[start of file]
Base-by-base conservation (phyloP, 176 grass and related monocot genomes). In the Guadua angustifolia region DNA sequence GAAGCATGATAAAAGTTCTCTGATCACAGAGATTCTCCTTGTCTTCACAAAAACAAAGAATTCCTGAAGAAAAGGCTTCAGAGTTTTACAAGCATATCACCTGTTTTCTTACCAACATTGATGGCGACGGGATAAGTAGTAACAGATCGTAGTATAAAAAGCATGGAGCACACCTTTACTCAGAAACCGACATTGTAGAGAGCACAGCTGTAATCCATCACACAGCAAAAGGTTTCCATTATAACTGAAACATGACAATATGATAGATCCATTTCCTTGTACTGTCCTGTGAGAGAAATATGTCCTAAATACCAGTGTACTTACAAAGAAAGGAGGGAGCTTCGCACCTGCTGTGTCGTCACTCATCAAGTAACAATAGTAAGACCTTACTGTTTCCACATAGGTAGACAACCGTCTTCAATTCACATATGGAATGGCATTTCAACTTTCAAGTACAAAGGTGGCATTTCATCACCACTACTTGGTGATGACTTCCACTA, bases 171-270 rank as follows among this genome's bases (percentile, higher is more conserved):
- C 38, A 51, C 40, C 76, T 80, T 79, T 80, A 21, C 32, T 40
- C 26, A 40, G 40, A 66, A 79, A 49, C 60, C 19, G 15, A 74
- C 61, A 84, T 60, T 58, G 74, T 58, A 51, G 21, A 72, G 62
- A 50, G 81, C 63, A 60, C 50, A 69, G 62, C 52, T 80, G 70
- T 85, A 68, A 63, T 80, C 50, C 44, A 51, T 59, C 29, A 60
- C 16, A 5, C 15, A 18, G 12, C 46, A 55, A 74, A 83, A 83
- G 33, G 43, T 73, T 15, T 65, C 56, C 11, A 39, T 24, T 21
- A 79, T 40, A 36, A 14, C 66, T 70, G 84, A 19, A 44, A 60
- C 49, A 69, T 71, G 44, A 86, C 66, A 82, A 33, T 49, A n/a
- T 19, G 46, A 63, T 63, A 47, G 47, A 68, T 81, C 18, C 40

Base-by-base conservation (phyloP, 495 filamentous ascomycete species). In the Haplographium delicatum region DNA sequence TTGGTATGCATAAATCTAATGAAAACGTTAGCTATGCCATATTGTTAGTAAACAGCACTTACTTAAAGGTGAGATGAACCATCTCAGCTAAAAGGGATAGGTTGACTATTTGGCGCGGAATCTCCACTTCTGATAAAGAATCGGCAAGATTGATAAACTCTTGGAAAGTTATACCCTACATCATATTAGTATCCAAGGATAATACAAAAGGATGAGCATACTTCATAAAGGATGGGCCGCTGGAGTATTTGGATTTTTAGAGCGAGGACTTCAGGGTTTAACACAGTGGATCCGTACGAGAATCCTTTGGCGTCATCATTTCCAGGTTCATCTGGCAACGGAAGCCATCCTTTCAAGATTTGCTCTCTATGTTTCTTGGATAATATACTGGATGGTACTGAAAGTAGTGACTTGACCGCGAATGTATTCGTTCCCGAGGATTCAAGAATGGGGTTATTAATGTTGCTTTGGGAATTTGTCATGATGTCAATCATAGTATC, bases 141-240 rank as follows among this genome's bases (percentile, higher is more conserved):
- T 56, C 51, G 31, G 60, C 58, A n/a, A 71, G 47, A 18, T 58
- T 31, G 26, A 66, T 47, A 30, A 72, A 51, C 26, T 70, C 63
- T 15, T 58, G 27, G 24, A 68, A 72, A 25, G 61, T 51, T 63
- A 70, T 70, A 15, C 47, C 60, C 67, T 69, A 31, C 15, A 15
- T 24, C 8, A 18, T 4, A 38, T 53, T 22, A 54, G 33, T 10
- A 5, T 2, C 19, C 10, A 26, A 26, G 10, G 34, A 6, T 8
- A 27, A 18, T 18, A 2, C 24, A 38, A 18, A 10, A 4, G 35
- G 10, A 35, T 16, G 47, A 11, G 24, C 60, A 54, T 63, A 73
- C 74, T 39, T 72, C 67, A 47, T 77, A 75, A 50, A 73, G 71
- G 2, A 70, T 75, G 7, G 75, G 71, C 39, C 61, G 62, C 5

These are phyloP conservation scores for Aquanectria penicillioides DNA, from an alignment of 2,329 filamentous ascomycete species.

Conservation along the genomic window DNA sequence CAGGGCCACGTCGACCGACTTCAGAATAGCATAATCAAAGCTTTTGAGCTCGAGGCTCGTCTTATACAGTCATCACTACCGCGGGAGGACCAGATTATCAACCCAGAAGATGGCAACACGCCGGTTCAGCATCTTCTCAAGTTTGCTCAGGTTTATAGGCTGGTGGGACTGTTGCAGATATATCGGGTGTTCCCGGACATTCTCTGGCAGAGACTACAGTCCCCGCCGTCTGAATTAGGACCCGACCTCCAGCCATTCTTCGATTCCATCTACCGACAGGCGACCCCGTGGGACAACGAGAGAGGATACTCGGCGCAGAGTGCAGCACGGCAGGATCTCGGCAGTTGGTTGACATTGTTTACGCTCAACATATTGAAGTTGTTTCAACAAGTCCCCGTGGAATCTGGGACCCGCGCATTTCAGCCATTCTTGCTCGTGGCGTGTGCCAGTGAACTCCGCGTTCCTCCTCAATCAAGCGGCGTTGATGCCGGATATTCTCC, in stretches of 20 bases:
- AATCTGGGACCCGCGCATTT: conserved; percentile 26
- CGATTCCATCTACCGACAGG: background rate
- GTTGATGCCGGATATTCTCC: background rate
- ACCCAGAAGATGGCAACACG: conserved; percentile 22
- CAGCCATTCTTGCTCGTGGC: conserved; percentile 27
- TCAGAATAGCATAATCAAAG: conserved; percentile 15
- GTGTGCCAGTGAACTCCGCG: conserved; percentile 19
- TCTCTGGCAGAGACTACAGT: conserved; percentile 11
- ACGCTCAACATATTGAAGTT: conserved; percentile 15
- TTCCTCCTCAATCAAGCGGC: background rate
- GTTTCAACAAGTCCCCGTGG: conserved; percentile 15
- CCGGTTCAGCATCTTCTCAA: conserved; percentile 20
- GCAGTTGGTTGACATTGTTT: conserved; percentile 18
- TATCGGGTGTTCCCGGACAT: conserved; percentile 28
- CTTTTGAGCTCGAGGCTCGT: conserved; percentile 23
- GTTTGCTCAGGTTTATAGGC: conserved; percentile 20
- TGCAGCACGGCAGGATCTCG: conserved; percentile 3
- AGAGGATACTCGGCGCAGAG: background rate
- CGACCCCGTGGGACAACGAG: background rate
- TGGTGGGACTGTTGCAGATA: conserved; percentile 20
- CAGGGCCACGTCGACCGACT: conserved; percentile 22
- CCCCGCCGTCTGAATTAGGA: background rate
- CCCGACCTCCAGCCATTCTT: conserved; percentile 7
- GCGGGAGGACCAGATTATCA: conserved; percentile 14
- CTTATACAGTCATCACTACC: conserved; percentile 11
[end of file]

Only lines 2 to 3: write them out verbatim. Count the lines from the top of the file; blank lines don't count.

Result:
- C 38, A 51, C 40, C 76, T 80, T 79, T 80, A 21, C 32, T 40
- C 26, A 40, G 40, A 66, A 79, A 49, C 60, C 19, G 15, A 74